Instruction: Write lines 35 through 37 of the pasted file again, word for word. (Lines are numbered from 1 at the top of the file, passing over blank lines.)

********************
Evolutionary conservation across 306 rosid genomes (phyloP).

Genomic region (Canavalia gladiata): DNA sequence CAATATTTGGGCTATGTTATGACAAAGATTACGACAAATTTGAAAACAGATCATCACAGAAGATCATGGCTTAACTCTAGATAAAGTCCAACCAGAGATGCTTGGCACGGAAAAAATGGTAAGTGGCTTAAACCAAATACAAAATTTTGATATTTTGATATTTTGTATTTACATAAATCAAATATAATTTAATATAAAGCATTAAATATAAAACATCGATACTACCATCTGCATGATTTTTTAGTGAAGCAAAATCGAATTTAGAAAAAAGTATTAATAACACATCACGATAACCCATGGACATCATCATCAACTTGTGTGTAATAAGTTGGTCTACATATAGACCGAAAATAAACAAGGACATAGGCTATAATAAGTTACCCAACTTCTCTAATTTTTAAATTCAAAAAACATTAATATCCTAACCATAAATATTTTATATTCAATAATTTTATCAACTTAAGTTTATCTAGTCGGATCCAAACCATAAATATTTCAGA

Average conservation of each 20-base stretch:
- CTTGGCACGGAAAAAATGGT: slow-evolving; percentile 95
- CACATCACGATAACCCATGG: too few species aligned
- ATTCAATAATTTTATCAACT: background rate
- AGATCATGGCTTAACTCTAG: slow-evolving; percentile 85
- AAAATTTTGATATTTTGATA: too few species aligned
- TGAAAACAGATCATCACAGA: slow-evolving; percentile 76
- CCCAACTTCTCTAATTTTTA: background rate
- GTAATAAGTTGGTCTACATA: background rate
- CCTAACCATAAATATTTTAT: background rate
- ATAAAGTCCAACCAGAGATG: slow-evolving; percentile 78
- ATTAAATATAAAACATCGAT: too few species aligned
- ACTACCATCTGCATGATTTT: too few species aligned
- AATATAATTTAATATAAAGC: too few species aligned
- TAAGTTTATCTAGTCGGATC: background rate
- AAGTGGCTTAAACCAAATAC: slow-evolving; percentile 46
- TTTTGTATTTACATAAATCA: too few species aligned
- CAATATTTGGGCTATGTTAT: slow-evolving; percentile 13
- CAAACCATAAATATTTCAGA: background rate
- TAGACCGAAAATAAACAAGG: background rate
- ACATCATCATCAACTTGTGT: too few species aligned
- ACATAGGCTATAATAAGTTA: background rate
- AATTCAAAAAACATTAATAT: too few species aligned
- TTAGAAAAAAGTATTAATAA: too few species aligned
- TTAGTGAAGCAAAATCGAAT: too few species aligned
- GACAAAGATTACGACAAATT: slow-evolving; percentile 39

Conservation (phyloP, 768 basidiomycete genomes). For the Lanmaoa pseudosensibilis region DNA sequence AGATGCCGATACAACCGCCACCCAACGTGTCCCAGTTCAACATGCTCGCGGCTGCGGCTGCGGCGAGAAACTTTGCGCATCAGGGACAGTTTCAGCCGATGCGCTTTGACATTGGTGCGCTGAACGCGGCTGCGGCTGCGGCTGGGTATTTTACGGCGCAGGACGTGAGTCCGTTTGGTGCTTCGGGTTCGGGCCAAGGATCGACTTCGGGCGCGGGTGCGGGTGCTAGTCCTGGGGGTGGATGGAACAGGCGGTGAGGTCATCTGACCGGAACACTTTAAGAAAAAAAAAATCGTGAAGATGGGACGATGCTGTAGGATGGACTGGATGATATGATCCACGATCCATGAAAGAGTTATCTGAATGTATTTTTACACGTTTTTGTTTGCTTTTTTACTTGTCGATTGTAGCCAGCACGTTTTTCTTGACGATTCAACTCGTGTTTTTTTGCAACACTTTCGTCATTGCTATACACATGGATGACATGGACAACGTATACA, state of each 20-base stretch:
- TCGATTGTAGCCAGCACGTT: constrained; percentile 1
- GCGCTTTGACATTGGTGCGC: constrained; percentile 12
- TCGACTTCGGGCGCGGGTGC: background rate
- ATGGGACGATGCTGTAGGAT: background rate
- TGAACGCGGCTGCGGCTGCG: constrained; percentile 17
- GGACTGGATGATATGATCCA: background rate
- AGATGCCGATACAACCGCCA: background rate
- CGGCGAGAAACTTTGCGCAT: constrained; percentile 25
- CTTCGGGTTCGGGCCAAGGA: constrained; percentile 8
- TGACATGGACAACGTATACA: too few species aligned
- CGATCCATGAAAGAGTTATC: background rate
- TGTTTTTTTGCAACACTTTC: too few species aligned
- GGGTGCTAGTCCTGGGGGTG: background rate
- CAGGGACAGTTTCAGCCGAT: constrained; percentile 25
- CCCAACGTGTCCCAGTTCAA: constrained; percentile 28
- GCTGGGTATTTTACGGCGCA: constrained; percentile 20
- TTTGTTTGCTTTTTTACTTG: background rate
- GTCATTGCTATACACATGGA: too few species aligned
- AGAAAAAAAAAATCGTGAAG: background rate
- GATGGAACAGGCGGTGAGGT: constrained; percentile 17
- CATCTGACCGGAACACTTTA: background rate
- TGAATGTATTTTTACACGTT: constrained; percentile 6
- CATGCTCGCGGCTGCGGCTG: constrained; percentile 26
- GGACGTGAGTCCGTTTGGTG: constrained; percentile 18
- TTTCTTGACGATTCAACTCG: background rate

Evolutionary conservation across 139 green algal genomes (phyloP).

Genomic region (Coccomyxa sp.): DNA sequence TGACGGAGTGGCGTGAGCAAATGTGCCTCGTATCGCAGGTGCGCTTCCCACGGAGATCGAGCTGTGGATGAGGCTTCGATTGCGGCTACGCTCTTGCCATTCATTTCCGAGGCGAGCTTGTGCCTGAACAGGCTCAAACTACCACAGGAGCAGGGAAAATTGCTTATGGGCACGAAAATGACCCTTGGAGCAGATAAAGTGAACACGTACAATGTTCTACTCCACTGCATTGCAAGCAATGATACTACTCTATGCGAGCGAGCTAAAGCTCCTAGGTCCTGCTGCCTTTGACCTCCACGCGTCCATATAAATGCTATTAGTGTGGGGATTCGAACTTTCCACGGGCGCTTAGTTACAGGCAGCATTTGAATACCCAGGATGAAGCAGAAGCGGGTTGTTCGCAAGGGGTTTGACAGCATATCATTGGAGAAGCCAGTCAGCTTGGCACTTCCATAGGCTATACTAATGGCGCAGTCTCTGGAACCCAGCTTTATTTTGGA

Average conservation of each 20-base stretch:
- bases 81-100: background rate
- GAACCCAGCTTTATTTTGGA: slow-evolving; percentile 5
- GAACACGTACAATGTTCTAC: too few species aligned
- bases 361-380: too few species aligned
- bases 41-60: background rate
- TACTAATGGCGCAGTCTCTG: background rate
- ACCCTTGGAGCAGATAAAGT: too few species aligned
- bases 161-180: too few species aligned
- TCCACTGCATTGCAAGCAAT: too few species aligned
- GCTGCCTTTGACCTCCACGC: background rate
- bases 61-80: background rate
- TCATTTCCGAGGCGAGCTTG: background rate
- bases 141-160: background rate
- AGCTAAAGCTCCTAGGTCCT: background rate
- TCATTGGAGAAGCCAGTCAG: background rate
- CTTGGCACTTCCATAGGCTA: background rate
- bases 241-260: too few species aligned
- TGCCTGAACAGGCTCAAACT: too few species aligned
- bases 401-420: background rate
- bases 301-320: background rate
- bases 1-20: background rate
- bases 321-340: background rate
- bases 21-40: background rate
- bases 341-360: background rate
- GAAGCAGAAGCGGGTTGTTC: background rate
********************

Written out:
- GGACTGGATGATATGATCCA: background rate
- AGATGCCGATACAACCGCCA: background rate
- CGGCGAGAAACTTTGCGCAT: constrained; percentile 25